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An Israel cohort analysis suggests a "hybrid" of natural and vaccine-induced immunity is associated with the rare likelihood of SARS-CoV-2 reinfection.
People previously infected with SARS-CoV-2 are at a significantly reduced risk of reinfection—especially those who received a dose of the Pfizer-BioNTech COVID-19 mRNA vaccine afterward, according to new findings from a retrospective cohort study.
In new data presented by a team of investigators in Israel, SARS-CoV-2 reinfection appeared to be “relatively rare” among previously diagnosed patients; the risk was even less among those received a dose of vaccine BNT162b2 (Comirnaty) ≥3 months after their infection.
The findings from what investigators called the largest real-world observational assessment of natural versus vaccinated immunity against SARS-CoV-2 is limited by the glaring fact that it was conducted prior to the spread of the highly transmissible Omicron variant. Nonetheless, they may help to inform policies and practices for vaccinating convalescent populations against the pandemic virus going forward.
Investigators led by Sivan Gazit, MD, MA, of the Kahn Sagol Maccabi Research & Innovation Center and Maccabitech Institute for Research and Innovation conducted the retrospective cohort analysis to compare incident rates of SARS-CoV-2 reinfection (per hazard ratios [HRs]) in previously infected unvaccinated persons to those who did receive a single dose of the mRNA vaccine after infection.
As they noted, current evidence supporting the combined effect of naturally-acquired and vaccine-induced immunity against SARS-CoV-2 is insufficient—especially in defining the magnitude and durability of such immunity.
“Both short-term effectiveness of the BNT162b2 mRNA COVID-19 vaccine and waning of vaccine-induced immunity have been shown, although the latter has been mild against severe disease,” investigators wrote. “Unlike the large volume of published population-based research investigating the long-term effectiveness of COVID-19 vaccines, there is a relative paucity of large studies examining long-term protection against reinfection in previously infected persons although evidence suggesting long-term immunity has been published.”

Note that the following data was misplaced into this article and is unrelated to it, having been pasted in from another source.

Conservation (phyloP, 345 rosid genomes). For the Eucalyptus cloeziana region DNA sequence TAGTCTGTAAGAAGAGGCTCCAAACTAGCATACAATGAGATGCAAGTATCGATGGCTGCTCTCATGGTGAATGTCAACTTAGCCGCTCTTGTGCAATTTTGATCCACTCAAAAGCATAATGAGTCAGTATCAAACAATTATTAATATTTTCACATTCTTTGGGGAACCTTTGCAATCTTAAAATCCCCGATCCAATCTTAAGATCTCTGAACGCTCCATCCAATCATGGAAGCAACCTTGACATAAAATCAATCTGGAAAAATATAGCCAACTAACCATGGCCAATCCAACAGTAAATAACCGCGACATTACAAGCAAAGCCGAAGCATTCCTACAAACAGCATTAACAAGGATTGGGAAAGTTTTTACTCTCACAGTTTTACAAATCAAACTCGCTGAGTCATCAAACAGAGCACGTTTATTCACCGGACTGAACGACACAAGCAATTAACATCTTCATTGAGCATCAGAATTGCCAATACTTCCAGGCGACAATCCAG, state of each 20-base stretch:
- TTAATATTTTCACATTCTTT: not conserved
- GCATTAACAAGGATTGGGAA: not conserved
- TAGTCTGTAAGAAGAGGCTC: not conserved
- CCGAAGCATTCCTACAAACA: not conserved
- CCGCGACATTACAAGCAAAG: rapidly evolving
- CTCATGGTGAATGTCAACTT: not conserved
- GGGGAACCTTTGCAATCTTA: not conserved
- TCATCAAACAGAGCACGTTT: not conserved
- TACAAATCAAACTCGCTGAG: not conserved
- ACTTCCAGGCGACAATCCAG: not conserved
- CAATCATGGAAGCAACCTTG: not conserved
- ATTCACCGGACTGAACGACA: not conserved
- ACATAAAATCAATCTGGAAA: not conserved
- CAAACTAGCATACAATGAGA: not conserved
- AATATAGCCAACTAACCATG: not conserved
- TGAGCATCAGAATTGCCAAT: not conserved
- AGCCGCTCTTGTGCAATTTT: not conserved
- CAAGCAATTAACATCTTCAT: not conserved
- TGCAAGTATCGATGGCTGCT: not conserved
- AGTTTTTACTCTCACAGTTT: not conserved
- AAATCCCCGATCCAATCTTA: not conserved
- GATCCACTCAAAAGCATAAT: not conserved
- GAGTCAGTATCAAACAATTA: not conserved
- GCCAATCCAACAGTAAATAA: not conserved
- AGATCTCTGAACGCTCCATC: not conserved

While previous trials have shown the effect of “hybrid immunity” against SARS-CoV-2, Gazit and colleagues noted they include small cohorts and focus on biological outcomes including antibody and memory B cell counts instead of real-world data showing population-based outcomes.
“Given still unclear correlates of protection, and the global need for vaccine resource allocation, evidence of a substantial boosting effect for vaccination after recovery from COVID-19 is needed,” they wrote.
The team used the Maccabi Health Services (MHS) database, hosting the second largest health maintenance organization in Israel, to inform its analysis.
Investigators emulated 41 randomized controlled trials including 107,413 MHS patients aged ≥16 years old, seeking SARS-CoV-2 outcomes of infection, symptomatic disease, hospitalization and death between March 2 and December 13, 2021.
Of the patients, 1374 had a positive PCR test result for SARS-CoV-2 reinfection, 874 experienced a symptomatic reinfection, and 10 incurred a COVID-19 related hospitalization on reinfection. Investigators observed no COVID-19 related deaths in their assessment. Another 21,131 patients received a second dose of the mRNA vaccine and were thus excluded from follow-up, and the remaining patients did not experience any documented outcomes related to the virus.
Investigators observed an 82% decreased risk of reinfection among previously infected patients who received a single dose versus those previously infected with SARS-CoV-2 but unvaccinated (HR, 0.18; 95% CI, 0.15 - 0.20). Symptomatic COVID-19 reinfection risk was reduced by 76% among patients with this “hybrid immunity” versus those previously infection and unvaccinated (HR, 0.24; 95% CI, 0.29 - 0.29).
“This finding supports previous small cohort studies pointing to evidence of a boosting effect of neutralizing antibody activity, or an anamnestic response, in previously infected persons receiving a single dose of an mRNA vaccine, as well as SARS-CoV-2–specific T-cell and memory B-cell response and affinity maturation,” investigators wrote.
As Gazit and colleagues noted, the long-term effects of SARS-CoV-2 reinfection remains mostly unknown. Even without contextual data from the period of Omicron variant outbreaks, the new large-scale findings support the vaccine efficacy of single-dose BNT162b2 given ≥3 months after a patient is first infected with the pandemic virus.
The study, “The Incidence of SARS-CoV-2 Reinfection in Persons With Naturally Acquired Immunity With and Without Subsequent Receipt of a Single Dose of BNT162b2 Vaccine,” was published online in Annals of Internal Medicine.